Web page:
While we’ve all heard before that the body has an internal clock, research advancements are continuously made in this field as more people seek to understand the implications of not enough sleep on the regulation of the body’s circadian rhythm.
The circadian rhythm, derived from the Latin words “circa diem” meaning “about a day,” serves as a timing system that allows organisms to adapt to the periodic changes of their environment. Genetic variability may account for differences in individual circadian rhythms. Chronotypes are established using midsleep time (MST), which is defined as the half-way point between onset of sleep and end of sleep, and two such chronotypes are known as the “larks” and “owls.” Individuals are classified as larks if they are active early during the day, while those that are active late during the night as classified as owls. Age and sex can also have an impact on the circadian rhythm.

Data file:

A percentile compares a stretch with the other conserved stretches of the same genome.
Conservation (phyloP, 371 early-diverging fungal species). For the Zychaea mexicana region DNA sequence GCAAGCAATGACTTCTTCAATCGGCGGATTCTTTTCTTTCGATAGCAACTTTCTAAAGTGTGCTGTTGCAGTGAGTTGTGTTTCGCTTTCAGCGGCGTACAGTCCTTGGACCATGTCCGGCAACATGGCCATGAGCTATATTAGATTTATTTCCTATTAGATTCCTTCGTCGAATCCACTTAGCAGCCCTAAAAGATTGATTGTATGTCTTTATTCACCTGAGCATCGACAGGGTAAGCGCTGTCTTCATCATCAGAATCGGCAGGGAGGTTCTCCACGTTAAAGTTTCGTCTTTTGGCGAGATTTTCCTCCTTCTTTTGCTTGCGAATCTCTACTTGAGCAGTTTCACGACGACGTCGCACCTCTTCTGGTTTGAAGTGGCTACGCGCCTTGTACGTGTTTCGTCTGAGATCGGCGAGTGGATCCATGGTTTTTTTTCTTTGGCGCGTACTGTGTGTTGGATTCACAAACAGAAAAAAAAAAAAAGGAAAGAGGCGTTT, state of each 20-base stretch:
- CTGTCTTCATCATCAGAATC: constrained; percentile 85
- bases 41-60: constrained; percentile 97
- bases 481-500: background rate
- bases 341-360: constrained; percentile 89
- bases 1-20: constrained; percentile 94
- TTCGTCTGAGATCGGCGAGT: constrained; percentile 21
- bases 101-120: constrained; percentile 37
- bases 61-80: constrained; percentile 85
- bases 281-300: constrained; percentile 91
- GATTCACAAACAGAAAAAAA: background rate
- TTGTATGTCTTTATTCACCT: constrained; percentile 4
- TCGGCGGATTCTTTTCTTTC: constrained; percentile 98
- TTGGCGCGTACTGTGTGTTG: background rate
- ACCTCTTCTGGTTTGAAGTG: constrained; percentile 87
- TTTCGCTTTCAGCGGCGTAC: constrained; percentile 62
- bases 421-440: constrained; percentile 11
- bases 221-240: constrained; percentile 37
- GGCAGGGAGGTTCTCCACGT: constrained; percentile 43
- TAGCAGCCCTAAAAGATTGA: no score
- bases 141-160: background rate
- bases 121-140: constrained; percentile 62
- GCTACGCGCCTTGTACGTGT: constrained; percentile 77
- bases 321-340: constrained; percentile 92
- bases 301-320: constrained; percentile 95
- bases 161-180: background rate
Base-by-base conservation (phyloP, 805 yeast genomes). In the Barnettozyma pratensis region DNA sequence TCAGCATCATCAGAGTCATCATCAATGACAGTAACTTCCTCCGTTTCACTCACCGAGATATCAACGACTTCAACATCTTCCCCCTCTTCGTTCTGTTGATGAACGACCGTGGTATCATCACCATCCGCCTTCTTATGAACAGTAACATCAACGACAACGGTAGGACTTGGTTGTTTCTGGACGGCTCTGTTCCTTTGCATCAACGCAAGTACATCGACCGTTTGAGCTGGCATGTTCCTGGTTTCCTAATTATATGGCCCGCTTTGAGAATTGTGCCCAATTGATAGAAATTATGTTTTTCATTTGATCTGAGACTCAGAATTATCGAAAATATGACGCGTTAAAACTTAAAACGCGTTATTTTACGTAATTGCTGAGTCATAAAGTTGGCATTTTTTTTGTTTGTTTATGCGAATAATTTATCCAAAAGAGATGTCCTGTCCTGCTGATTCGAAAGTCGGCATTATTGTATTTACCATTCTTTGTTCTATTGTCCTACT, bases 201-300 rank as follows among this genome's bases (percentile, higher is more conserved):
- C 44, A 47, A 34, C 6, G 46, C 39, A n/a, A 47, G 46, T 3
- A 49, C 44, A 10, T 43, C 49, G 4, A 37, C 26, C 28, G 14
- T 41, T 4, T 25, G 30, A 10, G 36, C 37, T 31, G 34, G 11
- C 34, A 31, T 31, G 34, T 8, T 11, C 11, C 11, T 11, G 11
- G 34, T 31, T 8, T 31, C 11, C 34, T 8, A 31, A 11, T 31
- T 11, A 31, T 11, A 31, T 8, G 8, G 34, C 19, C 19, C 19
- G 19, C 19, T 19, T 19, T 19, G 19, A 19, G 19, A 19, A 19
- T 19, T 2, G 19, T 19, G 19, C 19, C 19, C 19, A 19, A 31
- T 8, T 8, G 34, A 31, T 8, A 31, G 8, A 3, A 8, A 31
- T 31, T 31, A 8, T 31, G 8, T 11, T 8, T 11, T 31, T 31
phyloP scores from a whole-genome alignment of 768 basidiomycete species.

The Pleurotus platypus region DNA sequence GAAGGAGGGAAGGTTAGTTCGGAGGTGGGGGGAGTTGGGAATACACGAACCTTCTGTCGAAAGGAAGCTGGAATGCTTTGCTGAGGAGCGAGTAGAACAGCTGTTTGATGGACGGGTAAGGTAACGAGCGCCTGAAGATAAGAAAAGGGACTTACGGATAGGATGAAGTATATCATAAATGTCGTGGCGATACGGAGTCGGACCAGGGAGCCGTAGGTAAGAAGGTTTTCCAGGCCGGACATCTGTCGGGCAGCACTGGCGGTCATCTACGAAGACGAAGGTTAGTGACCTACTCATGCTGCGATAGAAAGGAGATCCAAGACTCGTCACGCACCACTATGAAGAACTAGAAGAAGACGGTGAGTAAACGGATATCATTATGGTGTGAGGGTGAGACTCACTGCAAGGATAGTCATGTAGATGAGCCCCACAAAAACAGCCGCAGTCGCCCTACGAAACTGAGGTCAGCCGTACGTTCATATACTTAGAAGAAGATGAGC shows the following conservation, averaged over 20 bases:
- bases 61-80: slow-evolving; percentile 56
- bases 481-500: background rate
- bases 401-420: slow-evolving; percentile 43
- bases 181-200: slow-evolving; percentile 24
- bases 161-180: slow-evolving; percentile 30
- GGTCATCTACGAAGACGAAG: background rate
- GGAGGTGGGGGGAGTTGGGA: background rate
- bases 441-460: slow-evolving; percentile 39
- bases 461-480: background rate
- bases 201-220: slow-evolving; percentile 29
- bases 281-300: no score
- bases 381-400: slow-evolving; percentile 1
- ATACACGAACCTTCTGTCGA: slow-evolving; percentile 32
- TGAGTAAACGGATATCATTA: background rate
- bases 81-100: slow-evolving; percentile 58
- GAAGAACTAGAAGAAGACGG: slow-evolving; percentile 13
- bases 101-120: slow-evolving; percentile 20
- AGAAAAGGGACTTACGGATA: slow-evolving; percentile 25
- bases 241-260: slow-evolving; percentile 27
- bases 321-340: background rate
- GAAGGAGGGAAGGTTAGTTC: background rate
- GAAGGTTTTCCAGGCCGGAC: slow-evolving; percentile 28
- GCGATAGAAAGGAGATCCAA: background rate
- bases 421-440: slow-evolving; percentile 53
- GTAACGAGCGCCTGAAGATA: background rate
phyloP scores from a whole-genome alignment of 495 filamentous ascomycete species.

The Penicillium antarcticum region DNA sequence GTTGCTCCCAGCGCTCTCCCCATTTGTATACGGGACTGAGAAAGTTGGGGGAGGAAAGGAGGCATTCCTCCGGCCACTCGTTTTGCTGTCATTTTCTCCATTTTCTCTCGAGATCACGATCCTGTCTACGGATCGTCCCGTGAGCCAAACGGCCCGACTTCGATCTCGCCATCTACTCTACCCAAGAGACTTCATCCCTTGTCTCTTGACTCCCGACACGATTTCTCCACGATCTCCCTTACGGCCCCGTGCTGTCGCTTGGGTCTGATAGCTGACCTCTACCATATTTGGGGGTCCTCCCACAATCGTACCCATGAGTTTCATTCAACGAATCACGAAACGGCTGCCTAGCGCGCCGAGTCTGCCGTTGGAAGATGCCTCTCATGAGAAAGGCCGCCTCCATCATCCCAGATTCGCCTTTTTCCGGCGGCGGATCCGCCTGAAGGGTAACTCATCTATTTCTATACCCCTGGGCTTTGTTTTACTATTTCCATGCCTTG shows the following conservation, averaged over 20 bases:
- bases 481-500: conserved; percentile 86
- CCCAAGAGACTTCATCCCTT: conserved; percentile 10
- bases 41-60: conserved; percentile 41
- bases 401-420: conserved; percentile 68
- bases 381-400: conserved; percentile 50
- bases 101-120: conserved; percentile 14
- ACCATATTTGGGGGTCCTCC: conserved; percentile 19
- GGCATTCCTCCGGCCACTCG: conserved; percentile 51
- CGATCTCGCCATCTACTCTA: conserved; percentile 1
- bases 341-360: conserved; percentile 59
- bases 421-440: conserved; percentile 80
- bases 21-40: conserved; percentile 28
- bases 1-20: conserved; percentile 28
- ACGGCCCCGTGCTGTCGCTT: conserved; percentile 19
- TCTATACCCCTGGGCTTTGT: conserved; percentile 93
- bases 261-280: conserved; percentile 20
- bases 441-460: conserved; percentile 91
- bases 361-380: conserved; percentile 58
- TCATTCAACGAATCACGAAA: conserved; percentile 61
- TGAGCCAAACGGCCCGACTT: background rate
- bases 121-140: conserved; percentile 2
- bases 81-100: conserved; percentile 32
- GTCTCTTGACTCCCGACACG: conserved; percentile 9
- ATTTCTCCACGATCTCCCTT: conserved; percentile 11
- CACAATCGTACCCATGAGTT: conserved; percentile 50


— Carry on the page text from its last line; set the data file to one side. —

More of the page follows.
Due to the vast number of tissues within the human body depending on proper functioning of circadian rhythms, it is no surprise that when this internal clock is desynchronized from the rest of the body, a wide range of disorders can result. Examples of negative consequences include obesity, metabolic syndrome, and Type 2 Diabetes; anxiety, depression, and addiction disorders; and even cancer. Getting your beauty rest has never been more important!
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⁃Bollinger, T., & Schibler, U. (2014). Circadian rhythms – from genes to physiology and disease. Swiss Medical Weekly. doi:10.4414/smw.2014.13984
⁃Johnston, J. D. (2014). Physiological links between circadian rhythms, metabolism and nutrition. Experimental Physiology, 99(9), 1133-1137. doi:10.1113/expphysiol.2014.078295
⁃Liu, C., & Chung, M. (2015). Genetics and epigenetics of circadian rhythms and their potential roles in neuropsychiatric disorders. Neuroscience Bulletin, 31(1), 141–159.